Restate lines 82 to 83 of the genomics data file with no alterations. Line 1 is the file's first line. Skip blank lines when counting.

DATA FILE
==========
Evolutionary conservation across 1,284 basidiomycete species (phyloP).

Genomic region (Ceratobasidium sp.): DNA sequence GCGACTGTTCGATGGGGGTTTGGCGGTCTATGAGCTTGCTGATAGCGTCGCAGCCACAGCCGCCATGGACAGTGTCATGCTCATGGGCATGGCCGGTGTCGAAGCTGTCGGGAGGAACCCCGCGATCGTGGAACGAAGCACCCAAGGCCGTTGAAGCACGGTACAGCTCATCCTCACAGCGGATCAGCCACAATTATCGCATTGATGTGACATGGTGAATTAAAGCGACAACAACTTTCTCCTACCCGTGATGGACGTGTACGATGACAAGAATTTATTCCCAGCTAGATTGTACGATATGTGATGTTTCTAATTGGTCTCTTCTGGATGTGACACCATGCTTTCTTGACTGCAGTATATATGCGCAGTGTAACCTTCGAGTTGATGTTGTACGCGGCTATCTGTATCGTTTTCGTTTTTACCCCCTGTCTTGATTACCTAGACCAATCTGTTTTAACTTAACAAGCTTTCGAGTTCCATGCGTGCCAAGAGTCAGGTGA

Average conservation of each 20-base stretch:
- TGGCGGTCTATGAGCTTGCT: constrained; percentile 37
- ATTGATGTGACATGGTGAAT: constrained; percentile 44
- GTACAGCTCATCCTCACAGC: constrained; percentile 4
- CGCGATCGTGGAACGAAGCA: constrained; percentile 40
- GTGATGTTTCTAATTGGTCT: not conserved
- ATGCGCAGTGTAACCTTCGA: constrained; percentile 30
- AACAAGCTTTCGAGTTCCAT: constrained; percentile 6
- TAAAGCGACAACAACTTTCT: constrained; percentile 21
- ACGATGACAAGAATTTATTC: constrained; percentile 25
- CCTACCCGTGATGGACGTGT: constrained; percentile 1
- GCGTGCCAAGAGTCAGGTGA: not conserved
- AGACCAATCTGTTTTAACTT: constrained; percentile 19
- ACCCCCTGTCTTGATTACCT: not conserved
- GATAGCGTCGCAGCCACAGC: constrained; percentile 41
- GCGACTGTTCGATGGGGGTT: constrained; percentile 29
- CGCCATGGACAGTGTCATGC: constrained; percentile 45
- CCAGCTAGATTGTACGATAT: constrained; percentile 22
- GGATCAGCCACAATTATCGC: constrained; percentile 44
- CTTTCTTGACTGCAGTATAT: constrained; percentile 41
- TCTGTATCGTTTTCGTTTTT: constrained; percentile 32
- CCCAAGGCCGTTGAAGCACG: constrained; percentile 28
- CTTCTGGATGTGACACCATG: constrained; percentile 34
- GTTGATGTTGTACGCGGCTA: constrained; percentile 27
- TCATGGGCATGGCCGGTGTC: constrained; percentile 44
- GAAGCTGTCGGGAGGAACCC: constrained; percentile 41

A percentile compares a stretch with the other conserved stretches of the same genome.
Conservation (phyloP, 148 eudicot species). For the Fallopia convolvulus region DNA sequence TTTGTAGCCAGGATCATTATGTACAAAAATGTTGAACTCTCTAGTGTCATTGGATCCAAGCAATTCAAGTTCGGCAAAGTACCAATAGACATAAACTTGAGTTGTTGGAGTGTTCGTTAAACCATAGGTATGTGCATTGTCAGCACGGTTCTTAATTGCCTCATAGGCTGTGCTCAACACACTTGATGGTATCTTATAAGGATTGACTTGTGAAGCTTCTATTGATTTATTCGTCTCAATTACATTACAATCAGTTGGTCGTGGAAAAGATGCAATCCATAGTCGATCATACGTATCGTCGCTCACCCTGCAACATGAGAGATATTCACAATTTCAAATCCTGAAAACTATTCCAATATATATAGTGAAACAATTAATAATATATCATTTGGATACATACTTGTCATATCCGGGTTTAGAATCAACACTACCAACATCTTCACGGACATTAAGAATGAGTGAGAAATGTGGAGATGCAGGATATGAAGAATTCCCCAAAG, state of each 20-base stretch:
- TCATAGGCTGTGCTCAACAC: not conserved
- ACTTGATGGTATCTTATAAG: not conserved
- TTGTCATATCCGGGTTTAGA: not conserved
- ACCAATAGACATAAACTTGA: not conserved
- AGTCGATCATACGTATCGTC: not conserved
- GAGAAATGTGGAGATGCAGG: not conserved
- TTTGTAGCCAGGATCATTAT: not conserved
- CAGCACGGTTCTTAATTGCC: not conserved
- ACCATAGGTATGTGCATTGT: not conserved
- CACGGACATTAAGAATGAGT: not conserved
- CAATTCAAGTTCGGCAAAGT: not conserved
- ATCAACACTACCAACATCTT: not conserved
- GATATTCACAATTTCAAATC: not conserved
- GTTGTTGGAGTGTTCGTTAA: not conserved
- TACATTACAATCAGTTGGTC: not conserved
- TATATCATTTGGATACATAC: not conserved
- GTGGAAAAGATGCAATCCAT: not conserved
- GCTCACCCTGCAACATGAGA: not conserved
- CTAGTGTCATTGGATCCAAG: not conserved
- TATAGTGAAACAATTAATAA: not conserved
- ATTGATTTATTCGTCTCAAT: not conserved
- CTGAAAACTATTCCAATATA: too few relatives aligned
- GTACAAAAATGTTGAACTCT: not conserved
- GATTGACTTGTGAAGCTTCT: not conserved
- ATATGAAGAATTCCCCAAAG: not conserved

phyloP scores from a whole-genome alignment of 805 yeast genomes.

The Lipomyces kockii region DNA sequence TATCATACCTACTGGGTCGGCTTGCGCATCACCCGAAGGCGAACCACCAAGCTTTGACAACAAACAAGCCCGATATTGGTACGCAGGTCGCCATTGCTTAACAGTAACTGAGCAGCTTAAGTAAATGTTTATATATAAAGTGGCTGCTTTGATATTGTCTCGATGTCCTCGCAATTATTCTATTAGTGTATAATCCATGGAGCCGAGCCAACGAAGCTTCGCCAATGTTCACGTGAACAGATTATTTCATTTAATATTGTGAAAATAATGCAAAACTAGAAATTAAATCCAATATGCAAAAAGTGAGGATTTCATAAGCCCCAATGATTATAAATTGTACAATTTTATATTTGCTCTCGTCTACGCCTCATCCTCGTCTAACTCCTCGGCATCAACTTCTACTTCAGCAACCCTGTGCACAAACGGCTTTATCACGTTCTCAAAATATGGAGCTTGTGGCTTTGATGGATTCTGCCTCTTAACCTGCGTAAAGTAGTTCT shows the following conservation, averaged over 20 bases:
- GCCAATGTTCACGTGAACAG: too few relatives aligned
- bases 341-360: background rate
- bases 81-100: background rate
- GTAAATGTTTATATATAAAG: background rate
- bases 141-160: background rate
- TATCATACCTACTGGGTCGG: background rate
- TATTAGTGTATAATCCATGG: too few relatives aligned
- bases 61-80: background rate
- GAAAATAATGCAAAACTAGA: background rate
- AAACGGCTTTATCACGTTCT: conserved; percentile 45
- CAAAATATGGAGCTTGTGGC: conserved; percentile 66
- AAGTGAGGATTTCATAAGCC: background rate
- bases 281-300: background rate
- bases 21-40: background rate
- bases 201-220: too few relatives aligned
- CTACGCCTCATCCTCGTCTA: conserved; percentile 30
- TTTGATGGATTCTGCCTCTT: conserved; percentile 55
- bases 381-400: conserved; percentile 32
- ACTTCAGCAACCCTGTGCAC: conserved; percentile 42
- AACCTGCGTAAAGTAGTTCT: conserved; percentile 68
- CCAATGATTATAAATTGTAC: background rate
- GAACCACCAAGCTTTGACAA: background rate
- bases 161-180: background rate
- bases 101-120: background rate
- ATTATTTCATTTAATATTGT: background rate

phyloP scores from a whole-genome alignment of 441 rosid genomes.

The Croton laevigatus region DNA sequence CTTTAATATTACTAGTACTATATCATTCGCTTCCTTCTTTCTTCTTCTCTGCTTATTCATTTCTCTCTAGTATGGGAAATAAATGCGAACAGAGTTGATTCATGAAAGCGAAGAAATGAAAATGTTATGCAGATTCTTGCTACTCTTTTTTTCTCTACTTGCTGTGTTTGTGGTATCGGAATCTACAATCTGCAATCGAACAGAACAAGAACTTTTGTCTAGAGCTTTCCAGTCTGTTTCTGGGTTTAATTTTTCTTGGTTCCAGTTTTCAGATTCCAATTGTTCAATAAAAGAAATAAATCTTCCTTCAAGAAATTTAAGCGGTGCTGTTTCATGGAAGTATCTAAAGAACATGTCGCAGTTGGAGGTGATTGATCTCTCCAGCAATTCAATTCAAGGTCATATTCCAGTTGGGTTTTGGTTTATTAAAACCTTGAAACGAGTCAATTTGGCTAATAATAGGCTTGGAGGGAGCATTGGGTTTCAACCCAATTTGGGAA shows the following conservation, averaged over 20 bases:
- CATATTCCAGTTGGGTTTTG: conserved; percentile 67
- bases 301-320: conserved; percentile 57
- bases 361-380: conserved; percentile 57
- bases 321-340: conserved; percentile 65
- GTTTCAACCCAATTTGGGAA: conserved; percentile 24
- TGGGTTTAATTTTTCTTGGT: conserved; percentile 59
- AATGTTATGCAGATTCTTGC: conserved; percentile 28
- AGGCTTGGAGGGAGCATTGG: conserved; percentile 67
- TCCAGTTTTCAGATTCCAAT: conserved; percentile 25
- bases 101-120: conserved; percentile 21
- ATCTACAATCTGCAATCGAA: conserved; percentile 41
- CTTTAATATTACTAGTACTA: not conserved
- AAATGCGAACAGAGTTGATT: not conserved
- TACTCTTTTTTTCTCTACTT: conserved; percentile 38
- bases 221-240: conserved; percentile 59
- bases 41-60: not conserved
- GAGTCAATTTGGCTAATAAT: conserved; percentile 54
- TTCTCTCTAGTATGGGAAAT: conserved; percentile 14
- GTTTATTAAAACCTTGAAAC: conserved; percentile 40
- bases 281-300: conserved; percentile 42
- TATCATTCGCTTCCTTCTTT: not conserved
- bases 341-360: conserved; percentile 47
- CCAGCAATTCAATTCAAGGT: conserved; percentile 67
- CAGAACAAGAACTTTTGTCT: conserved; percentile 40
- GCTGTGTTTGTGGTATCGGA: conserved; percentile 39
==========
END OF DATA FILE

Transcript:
- ATTATTTCATTTAATATTGT: background rate

phyloP scores from a whole-genome alignment of 441 rosid genomes.